In This Article Baroque

  • Introduction
  • General Overviews
  • Reference Works
  • Origins and Definitions of Baroque Style
  • Academies
  • Patronage and Collecting
  • Genres
  • Counter-Reformation Art

Renaissance and Reformation Baroque
by
Anne H. Muraoka
  • LAST REVIEWED: 29 June 2015
  • LAST MODIFIED: 26 February 2013
  • DOI: 10.1093/obo/9780195399301-0177

Introduction

The Baroque is a name given to a style that dominated western Europe from the late 16th century to the mid-18th century (roughly 1580–1750). It is a style most closely associated with the art and architecture of Italy; however, it is recognized as a pan-European phenomenon, which more recently has also been applied to the arts of Spanish colonies. Its date parameters and geographical boundaries have been extended further by some scholars; nevertheless, the height of the Baroque is generally centered in 17th-century western Europe. The term emerged in the context of art and architecture in the 18th century as a negative word of abuse, and in particular, one that was associated with the bizarre (deviations from classical or neoclassical norms). The “Baroque” was not applied to designate a particular style or period of art until the mid-19th century. The term no longer holds such negative connotations; however, there is still a lack of consensus among scholars about the usefulness of the term as a label for a style that encompasses such a broad period, large geographical boundaries, and diverse stylistic manifestations.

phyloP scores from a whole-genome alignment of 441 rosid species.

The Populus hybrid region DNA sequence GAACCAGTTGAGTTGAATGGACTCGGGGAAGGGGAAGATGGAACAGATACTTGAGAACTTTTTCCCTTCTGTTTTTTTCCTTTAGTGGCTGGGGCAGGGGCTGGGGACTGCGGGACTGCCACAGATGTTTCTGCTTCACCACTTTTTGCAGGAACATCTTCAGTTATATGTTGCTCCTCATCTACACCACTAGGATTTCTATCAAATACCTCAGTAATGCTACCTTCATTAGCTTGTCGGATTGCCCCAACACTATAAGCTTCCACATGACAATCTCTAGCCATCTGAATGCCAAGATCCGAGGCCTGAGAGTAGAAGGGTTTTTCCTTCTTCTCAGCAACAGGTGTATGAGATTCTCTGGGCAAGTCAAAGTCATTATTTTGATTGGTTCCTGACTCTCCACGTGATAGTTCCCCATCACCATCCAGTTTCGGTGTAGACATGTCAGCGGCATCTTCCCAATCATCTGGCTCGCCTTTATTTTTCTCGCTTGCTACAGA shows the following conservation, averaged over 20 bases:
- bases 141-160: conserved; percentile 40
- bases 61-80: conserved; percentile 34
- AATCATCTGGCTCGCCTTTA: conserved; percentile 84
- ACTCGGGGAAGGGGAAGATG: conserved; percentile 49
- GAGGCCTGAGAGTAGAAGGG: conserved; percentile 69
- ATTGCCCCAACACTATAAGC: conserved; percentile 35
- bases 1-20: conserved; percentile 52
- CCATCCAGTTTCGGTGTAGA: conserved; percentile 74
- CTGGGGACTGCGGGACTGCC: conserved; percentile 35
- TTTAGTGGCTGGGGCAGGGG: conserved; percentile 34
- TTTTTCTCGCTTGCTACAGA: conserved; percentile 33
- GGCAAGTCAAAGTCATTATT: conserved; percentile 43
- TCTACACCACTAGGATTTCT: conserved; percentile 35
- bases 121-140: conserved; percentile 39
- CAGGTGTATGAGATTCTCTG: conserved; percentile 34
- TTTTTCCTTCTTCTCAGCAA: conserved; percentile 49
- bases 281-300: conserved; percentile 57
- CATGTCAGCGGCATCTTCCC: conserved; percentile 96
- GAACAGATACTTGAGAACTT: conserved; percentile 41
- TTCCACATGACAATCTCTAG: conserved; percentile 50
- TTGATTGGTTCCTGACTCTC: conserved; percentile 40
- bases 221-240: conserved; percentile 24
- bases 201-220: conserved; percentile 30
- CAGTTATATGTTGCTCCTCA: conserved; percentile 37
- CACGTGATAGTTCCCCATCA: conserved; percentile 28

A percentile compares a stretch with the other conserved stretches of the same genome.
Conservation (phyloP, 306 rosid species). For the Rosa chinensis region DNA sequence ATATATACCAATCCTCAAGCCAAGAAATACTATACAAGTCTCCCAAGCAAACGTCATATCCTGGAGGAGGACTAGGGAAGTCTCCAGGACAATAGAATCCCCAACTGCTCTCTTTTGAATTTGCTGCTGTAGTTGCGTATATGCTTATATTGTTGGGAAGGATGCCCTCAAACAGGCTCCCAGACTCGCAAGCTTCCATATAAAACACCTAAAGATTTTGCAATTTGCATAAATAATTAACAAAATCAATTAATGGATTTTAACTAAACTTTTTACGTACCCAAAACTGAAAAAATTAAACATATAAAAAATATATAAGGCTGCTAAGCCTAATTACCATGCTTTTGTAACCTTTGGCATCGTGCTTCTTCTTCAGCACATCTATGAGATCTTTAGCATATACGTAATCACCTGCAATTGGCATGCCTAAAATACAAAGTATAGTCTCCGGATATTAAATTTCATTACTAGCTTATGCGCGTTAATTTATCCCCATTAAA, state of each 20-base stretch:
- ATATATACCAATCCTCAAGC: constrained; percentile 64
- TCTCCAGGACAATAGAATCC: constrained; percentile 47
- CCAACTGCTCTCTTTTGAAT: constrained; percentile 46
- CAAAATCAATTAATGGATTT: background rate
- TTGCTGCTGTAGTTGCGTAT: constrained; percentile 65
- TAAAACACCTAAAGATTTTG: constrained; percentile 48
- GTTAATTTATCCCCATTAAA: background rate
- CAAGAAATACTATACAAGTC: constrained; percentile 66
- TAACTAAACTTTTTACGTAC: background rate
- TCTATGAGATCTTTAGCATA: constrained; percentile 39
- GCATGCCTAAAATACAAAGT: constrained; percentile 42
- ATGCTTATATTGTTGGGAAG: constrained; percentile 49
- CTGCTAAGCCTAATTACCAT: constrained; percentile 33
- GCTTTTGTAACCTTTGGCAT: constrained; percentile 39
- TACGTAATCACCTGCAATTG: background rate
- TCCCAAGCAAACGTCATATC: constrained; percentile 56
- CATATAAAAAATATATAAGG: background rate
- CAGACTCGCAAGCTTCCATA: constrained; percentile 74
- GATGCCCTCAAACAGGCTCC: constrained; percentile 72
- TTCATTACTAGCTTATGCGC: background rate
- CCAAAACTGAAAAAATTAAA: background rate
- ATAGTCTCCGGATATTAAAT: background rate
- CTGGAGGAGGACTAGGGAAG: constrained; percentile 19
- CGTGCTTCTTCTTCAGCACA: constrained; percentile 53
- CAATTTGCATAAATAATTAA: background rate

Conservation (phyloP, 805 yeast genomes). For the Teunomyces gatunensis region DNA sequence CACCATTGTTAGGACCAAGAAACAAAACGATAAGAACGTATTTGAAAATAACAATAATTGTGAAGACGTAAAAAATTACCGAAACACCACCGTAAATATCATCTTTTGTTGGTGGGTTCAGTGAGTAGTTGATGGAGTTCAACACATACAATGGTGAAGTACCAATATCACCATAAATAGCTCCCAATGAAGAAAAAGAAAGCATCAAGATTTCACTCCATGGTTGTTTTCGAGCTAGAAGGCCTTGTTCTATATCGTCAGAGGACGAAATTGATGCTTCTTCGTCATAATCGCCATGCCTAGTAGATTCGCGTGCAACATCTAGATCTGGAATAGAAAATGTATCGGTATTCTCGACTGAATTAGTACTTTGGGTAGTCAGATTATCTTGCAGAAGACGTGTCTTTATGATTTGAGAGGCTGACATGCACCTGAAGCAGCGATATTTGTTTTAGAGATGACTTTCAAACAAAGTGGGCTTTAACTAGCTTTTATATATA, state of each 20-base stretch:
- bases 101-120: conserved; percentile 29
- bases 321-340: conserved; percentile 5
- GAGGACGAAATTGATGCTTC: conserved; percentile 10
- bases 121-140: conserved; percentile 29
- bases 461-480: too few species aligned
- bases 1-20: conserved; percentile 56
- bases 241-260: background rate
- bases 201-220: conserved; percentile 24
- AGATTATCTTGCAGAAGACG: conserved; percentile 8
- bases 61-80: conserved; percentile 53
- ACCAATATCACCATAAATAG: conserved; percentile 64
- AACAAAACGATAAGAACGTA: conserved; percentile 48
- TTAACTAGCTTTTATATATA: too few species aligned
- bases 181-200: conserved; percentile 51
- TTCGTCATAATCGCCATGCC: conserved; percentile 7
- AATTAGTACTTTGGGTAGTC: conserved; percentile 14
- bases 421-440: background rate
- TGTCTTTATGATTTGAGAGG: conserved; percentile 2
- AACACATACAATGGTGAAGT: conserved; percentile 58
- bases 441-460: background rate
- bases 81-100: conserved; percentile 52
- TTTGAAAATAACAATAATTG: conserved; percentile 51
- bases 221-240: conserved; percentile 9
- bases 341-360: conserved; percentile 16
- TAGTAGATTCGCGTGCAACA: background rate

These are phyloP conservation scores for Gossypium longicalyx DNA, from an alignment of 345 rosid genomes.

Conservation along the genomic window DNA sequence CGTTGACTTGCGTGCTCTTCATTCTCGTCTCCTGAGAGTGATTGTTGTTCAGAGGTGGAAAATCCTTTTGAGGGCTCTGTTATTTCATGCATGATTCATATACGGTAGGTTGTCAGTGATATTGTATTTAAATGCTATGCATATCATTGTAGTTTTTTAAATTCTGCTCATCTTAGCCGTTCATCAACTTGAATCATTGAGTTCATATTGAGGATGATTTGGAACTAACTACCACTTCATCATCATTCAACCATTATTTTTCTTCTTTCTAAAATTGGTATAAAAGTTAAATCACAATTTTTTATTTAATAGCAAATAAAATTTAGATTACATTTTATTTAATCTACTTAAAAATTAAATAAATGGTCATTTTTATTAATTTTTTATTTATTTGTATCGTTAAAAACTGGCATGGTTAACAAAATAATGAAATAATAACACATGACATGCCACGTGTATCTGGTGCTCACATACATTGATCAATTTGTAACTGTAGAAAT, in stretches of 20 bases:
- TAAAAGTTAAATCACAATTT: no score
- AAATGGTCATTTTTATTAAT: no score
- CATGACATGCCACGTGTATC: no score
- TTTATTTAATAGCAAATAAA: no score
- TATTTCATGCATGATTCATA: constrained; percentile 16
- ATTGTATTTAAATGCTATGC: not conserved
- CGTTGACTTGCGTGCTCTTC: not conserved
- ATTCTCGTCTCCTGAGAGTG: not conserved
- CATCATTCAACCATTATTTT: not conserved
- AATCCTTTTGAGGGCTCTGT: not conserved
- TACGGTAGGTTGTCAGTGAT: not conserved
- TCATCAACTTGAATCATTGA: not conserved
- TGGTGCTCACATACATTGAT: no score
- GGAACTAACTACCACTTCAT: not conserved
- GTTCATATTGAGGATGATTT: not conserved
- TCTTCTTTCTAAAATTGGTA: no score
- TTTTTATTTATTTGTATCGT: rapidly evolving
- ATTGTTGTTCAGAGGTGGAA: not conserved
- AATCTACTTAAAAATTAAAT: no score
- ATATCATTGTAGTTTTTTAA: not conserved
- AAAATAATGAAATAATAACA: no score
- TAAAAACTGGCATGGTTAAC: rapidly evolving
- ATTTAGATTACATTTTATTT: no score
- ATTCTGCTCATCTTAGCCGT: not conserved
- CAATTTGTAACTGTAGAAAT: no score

General Overviews

The questions centering on the value of “Baroque” as a style label and how to qualify its chronological, geographical, and stylistic parameters are reflected in the numerous general surveys on Baroque art and architecture. Riegl 2010 is in agreement with Wölfflin’s idea of continuity between the Renaissance and the Baroque. He overturns the previous held notion of the Baroque as a decadent and inferior style to the Renaissance by locating its origins to 16th-century Rome and the works of Michelangelo. Held and Posner 1971 frames the Baroque period between the late 16th century and the late 18th century, as does Bazin 1985. Harbison 2000, on the other hand, considers the Baroque as a repeated phenomenon extending beyond even the most liberal chronological and geographical parameters, by stretching his discussion to the 20th century and to countries such as Russia and Turkey. The word “Baroque” appears infrequently in Harris 2005, as the author advocates that style labels hinder our understanding of the art of any given period. Martin 1977 finds the word “Baroque” useful and utilizes the term in the context of predominant artistic trends—naturalism, psychology, visionary experience—and the expressive manipulation of space, light, and movement in 17th-century art. Minor 1999 similarly considers “Baroque” as a valuable and functional term for thinking and writing about eras in art history. Millon 1999 represents a groundbreaking exhibition on Baroque architecture in Europe, which features the various manifestations of Baroque style in a wide range of constructions serving different functions.

  • Bazin, Germain. Baroque and Rococo. London: Thames and Hudson, 1985.

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    Charts Baroque style beginning at the end of the 16th century in Italy to sometime after 1800 in Latin America. Divided into two parts—17th and 18th centuries—and then organized into chapters based upon geographical regions, this book functions as a basic survey of 17th- and 18th-century art and architecture.